The bursting might be due to shaping. David Snyder has an excellent tutorial on shaping a boule. If you search for shaping a boule in the search function, it should be one of the first results.  I always go back and check on my boules while they are proofing and pinch any seams that have come undone.  

The fact that you used a 100% rye starter may have also influenced your result.  My starter is 85% all purpose 15% rye and 100% water. The addition of rye speeds the whole fermentation process up and you would need to shorten the fermentation times in the recipe.

These are just some ideas for you to consider.  But I think you did a great job on the Vermont sourdough and one out of three  , especially for your first attempt, is really good!

All the best,

Syd

 

Mebake's picture
Mebake

I love your choice of words.. hilarious! Pregnant / Jeckel and Hyde.. :)

Very nice breads, nontheless.

dabrownman's picture
dabrownman

I was especially taken by ' I think I should try and be a bit more assertive when degassing'  so true and spot on a reflection  that is probably correct and spoken so well.

Please bake on!!  Your 4th loaf is just grand.

Olof's picture
Olof

Thank you, good folks for your encouragement and advice. I made the Vermont bread again yesterday and followed the recipe to the letter this time. These breads look awesome. Still some irregularity in crumb texture. I think I should try and be a bit more assertive when degassing before preshaping and final shaping and see if I can get more manageble holes. These are like escape routes for the butter. I'd be embarressed to tell my dinner guests to feel free to lick their plates for the butter. My dough management was much better, no dough attacks this time. The final proof was two hours instead of the two and a half last time. This probably resulted in a greater oven spring.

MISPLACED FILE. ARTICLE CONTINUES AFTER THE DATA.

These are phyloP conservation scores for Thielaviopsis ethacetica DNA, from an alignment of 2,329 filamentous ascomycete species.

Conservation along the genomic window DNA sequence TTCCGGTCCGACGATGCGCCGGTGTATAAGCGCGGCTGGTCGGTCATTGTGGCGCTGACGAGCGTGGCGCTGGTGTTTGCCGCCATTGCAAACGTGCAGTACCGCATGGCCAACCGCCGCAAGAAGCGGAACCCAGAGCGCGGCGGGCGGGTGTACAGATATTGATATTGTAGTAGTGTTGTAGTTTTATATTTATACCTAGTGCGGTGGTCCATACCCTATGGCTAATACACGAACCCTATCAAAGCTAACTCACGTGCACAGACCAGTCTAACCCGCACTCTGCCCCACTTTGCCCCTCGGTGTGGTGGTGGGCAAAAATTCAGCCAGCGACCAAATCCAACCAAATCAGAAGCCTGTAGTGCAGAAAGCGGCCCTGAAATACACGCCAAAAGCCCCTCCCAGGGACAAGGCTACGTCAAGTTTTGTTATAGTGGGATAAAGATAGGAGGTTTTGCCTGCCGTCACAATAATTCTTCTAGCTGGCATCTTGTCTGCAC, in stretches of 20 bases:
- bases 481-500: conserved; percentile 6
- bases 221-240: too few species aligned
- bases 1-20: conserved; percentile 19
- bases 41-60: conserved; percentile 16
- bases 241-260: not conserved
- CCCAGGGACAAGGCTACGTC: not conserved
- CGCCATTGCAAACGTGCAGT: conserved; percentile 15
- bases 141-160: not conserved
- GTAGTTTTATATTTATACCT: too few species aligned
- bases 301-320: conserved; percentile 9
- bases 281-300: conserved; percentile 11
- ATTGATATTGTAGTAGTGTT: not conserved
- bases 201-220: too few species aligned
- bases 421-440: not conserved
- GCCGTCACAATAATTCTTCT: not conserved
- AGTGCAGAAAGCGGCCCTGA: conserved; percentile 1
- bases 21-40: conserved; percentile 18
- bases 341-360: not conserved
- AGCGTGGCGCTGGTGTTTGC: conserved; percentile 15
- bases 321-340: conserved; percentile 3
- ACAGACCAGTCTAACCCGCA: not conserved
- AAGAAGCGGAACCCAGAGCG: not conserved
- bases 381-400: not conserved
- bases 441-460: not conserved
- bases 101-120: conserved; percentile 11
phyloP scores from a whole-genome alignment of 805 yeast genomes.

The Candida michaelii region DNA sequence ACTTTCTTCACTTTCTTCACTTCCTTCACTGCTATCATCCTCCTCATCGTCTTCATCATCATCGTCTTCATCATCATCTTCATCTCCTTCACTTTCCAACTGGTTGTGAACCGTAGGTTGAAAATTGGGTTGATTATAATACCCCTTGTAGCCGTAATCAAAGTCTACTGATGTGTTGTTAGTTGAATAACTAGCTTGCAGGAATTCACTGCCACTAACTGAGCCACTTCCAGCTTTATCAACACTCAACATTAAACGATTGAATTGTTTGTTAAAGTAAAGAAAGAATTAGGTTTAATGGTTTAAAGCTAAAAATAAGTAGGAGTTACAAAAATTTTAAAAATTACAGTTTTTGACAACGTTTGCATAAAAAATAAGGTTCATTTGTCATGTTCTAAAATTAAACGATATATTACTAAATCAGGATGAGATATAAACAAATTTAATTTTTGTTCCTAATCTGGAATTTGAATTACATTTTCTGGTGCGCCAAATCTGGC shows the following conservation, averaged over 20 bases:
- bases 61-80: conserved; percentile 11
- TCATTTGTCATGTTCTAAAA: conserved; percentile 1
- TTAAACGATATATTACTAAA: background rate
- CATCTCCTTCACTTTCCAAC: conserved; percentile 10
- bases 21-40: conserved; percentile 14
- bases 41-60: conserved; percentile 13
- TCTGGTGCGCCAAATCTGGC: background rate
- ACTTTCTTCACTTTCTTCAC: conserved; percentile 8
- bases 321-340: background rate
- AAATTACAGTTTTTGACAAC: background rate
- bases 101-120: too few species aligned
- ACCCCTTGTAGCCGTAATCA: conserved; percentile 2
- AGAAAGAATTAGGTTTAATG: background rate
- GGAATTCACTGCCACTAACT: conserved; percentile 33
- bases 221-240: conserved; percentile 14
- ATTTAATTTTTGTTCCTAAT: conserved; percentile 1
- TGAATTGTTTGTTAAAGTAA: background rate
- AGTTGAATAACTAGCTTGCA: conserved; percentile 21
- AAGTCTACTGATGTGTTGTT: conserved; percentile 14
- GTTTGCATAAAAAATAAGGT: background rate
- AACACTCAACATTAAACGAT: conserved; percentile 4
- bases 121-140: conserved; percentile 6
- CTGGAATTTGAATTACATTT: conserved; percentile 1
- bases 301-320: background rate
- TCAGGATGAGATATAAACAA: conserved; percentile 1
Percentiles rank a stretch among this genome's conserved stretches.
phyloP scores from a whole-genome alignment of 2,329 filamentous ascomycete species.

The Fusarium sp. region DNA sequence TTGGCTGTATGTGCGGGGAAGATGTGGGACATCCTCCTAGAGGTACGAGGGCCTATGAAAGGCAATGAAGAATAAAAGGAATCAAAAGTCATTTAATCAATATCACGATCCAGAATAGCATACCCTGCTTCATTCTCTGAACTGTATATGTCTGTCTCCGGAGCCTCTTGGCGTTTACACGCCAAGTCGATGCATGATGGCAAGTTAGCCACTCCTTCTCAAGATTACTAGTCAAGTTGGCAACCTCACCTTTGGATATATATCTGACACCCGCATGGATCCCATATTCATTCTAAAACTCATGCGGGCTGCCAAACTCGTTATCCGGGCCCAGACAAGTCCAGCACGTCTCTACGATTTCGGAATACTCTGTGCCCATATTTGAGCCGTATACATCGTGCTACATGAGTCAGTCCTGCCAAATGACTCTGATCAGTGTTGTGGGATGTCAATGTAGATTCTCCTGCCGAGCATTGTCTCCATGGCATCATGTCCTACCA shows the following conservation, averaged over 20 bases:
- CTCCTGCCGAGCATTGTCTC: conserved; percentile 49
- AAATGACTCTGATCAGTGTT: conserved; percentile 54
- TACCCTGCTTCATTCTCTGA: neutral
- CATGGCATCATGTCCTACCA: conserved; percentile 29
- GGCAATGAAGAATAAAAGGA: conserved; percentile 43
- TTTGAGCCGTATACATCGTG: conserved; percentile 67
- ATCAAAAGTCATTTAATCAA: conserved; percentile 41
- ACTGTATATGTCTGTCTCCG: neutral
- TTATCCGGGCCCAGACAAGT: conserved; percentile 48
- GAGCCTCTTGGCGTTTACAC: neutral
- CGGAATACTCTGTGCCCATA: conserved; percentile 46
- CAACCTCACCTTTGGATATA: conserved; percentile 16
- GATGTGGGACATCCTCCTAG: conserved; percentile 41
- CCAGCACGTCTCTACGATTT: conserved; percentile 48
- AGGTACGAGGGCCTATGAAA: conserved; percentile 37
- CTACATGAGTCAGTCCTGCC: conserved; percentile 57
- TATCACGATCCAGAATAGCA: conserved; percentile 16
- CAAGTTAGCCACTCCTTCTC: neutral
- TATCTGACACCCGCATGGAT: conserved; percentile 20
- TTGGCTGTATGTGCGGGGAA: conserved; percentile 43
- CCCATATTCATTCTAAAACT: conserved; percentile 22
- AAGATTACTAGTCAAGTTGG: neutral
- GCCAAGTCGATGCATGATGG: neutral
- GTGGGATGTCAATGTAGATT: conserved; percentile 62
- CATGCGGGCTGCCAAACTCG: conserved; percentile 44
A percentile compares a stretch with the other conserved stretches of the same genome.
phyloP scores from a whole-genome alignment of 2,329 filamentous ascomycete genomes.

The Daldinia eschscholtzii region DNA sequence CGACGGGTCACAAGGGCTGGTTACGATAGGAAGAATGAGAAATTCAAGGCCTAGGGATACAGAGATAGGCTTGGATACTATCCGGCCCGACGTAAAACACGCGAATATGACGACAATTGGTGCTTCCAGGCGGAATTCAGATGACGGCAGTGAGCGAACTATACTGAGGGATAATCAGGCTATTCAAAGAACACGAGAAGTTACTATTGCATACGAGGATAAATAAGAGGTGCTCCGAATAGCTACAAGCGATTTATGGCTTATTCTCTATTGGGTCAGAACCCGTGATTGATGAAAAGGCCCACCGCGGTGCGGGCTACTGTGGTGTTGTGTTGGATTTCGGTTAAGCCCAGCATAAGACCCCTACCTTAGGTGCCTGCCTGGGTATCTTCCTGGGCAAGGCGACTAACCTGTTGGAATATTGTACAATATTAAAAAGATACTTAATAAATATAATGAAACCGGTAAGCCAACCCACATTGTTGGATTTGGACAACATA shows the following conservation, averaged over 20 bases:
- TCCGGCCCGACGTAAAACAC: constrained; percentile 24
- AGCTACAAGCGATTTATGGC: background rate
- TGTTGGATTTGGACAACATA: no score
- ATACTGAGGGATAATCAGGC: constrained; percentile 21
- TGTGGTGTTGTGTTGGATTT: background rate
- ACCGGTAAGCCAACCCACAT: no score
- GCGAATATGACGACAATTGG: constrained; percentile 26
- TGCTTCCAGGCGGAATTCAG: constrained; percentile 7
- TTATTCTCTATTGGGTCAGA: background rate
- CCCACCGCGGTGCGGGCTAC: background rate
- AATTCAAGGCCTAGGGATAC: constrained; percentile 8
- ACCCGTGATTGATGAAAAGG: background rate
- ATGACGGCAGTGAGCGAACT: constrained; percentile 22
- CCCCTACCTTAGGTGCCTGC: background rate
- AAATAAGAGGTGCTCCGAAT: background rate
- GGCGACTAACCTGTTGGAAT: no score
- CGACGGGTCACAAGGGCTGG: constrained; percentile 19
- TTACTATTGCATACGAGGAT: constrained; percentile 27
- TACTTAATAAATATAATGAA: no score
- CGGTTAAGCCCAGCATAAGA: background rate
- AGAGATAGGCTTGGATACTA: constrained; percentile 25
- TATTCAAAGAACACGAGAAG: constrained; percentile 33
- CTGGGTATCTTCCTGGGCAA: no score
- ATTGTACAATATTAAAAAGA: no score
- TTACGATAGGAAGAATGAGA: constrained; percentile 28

dabrownman's picture
dabrownman

either Olaf.  I have never baked such a nice looking loaf as your 4th.  Maybe better on the inside but not on outside.  It is just grand.

Stuart Borken's picture
Stuart Borken

I have my starter going great guns today bubbly and smelling sour and I'm ready to make the dough and retard it in the frig. when my wife reminds me that I have three appointments tomorrow and no time to shape and rise and watch bread for the just right time to slash and bake it.  Let alone the hour to preheat the stone and cast iron pan for steam........anyone in Mpls. Mn. want a really nice sourdough starter and levain?

rayel's picture
rayel

Really prettty bread. Nice scoring, and the way it opened up. With steam mechanism?

Ray

Olof's picture
Olof

Thank you. Yes, steam included. Half a cup of boiling water poured into a shallow baking pan on a rack below the baking sheet with the bread. I remove it after 15 minutes and then bake the bread for another 15 minutes. I don't have a baking stone. I place the empty baking sheet in the oven when I turn it on. It's a heavy, glazed baking sheet.